Now, as I said, this was a propaganda war that these jeweled skeletons were involved in, so when they get to Germany, people didn’t question, “Yeah, we have St. Felix here.” One of the most common skeletons to be sent out of the catacombs was St. Valentine. Why St. Valentine? The real St. Valentine has always been interred in Italy, but to make sure they were well received—because, again, this was propaganda to re-found the church. There is no Google to stop people from saying, “Oh, St. Valentine has just arrived in our town. Blessed be, we are graced by the God of love.” There’s no Google to say, “Wait a minute, this is horrible. Valentine’s interred in Italy.” They’re just going to accept it for what it is. You asked a good question: how did they know? They really didn’t, but these were tools to re-found a church. They were really jewels of war. These jeweled skeletons were tools of war in the battle against Protestantism. 

Sharon: You said you stumbled on this, but how come people didn’t know these were here?

Paul: They did a little bit. It would be unfair to say no one knew. They were still around. I think most of them—it’s another question you can asked: what happened to the bulk of them? A lot of them were destroyed, and a lot of them were destroyed for certain reasons. When they fell out of favor, people would rob the jewels from them and throw the skeletons away. I would say most of them, maybe two-thirds of them, have been destroyed, but a lot of them were still around; they were just only known by theologians or people who were really plugged into Catholic history in those places. When I was working in Germany photographing these, I was staying at a friend’s house in Stuttgart. Every day I would come back to her house, and she would sit me down at the table and say, “O.K., show me what other crazy things you found in my country that we don’t know about.” The bulk of Germans didn’t even know these skeletons were there, even though they had been a big part of spiritual life.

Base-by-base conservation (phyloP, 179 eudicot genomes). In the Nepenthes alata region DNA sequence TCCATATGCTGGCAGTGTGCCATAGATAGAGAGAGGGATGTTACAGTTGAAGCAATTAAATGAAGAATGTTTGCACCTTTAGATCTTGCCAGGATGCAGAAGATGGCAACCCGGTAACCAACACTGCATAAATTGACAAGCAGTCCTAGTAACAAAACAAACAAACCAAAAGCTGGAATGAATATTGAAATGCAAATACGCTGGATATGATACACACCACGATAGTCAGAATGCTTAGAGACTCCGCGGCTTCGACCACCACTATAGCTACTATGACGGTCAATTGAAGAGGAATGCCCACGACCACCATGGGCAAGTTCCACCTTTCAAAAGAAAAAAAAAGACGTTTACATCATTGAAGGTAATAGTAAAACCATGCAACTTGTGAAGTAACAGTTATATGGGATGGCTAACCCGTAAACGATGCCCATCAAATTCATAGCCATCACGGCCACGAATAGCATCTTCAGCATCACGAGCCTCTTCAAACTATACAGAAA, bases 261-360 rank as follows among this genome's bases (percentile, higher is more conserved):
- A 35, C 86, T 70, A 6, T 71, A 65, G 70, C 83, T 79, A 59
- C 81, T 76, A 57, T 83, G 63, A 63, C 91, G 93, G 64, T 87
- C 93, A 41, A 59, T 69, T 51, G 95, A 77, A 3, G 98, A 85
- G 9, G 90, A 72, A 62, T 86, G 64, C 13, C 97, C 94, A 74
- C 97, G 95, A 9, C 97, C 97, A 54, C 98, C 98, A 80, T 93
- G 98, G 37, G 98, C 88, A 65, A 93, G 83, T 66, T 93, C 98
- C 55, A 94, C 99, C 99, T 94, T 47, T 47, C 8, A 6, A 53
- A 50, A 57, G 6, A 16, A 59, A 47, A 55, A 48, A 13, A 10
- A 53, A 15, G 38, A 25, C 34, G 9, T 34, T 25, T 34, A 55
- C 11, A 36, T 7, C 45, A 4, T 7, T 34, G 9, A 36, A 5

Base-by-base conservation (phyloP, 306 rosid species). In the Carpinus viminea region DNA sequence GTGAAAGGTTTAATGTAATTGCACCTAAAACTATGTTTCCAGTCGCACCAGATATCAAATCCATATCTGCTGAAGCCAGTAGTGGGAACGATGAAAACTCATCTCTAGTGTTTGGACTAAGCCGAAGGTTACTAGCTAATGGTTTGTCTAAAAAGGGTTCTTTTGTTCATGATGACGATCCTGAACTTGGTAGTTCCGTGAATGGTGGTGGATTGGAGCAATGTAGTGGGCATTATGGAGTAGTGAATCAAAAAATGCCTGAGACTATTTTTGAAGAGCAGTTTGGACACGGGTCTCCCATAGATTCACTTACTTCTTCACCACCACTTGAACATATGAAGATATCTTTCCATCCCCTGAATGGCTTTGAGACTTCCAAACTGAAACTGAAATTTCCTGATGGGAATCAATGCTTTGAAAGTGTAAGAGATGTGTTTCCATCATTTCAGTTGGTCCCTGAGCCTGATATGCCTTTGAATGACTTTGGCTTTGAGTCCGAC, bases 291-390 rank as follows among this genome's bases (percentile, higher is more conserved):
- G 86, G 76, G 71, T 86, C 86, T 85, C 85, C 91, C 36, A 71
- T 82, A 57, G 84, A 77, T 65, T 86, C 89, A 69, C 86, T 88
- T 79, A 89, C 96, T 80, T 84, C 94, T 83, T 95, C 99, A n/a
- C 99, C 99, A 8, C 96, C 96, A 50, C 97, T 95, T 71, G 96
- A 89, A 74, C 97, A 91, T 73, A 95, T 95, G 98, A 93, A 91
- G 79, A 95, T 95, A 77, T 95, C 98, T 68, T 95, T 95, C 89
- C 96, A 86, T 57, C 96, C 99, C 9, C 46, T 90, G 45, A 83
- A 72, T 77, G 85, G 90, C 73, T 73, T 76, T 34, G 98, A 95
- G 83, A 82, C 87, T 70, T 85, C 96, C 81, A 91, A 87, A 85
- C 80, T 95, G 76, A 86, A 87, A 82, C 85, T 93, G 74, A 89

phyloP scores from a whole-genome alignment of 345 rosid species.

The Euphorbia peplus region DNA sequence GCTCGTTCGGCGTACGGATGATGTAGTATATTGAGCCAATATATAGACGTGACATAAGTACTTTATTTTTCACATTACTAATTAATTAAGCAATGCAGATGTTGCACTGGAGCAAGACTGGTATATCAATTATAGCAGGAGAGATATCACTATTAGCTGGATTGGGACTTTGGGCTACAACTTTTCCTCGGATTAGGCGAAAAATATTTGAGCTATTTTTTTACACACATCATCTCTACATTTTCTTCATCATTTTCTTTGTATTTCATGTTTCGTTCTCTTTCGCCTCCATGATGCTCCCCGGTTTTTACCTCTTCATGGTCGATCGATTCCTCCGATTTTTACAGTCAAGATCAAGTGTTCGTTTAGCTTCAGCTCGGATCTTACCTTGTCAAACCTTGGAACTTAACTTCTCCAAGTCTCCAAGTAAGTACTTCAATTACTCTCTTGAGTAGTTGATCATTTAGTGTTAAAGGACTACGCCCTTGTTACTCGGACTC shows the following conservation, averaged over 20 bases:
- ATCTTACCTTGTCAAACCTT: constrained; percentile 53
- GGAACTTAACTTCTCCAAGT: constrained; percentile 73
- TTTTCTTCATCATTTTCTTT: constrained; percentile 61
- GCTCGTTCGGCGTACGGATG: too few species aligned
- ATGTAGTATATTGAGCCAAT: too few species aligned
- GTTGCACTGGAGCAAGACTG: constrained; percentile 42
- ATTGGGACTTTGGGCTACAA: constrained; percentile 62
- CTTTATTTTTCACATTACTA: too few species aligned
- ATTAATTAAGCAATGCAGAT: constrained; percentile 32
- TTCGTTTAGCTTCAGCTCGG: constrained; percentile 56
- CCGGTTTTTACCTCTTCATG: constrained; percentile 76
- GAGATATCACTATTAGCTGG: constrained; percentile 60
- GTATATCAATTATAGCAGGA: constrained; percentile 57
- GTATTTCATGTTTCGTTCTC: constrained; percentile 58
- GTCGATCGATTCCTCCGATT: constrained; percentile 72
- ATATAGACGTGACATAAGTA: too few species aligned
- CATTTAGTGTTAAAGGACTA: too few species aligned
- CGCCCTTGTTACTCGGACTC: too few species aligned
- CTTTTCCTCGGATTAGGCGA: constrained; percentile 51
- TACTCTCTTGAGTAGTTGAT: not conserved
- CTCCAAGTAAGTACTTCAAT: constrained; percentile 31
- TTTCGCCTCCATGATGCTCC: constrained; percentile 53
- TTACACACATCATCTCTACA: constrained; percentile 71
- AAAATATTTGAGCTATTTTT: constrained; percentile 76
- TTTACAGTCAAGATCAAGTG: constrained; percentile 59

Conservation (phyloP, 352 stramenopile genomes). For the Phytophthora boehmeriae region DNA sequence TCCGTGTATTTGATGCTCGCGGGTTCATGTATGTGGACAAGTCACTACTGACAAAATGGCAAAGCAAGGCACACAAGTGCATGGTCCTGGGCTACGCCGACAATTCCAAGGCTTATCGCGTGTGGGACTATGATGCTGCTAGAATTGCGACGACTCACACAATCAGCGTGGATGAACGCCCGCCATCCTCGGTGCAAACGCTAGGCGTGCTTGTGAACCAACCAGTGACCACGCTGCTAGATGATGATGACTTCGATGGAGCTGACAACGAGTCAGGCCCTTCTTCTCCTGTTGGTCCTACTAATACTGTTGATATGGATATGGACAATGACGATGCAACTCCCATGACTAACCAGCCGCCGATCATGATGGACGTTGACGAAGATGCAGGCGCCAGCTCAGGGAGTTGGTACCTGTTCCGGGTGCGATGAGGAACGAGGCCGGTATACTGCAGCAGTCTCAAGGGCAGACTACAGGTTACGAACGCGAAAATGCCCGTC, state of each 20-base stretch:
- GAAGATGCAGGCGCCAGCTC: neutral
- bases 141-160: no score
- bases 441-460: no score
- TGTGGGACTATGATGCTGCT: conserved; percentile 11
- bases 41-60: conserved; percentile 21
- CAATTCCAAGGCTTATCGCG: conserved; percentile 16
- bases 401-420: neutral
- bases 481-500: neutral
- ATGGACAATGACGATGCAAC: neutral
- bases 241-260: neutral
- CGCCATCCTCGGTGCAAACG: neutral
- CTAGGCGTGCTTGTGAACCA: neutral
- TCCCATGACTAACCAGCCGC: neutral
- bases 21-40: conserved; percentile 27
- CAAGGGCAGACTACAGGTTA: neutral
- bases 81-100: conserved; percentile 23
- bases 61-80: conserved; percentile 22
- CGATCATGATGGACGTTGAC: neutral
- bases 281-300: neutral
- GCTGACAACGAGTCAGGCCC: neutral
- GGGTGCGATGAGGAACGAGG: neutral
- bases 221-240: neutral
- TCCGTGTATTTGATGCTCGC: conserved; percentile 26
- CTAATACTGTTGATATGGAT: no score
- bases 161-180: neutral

There were several problems with those skeletons. First of all, I’ve already told you that a lot of them couldn’t be brought. When the Enlightenment came, they decided, “We need to get a lot of the superstition out of religion.” There were actual doctrines passed in Sumer that said, “O.K., we can’t have relics on display without a proven provenance, because we don’t want people praying in front of a Roman fisherman’s bone.” A lot of them were put into storage for that reason. A lot of them were simply removed by the churches and taken away because they didn’t want the modern church to be associated with a skeleton covered in jewels. It’s not a good look for the modern world. We have an incredible anxiety over death, plus the church gets accused of being a death cult, and what better proof would you have of a death cult than walking into a church and seeing a jeweled skeleton?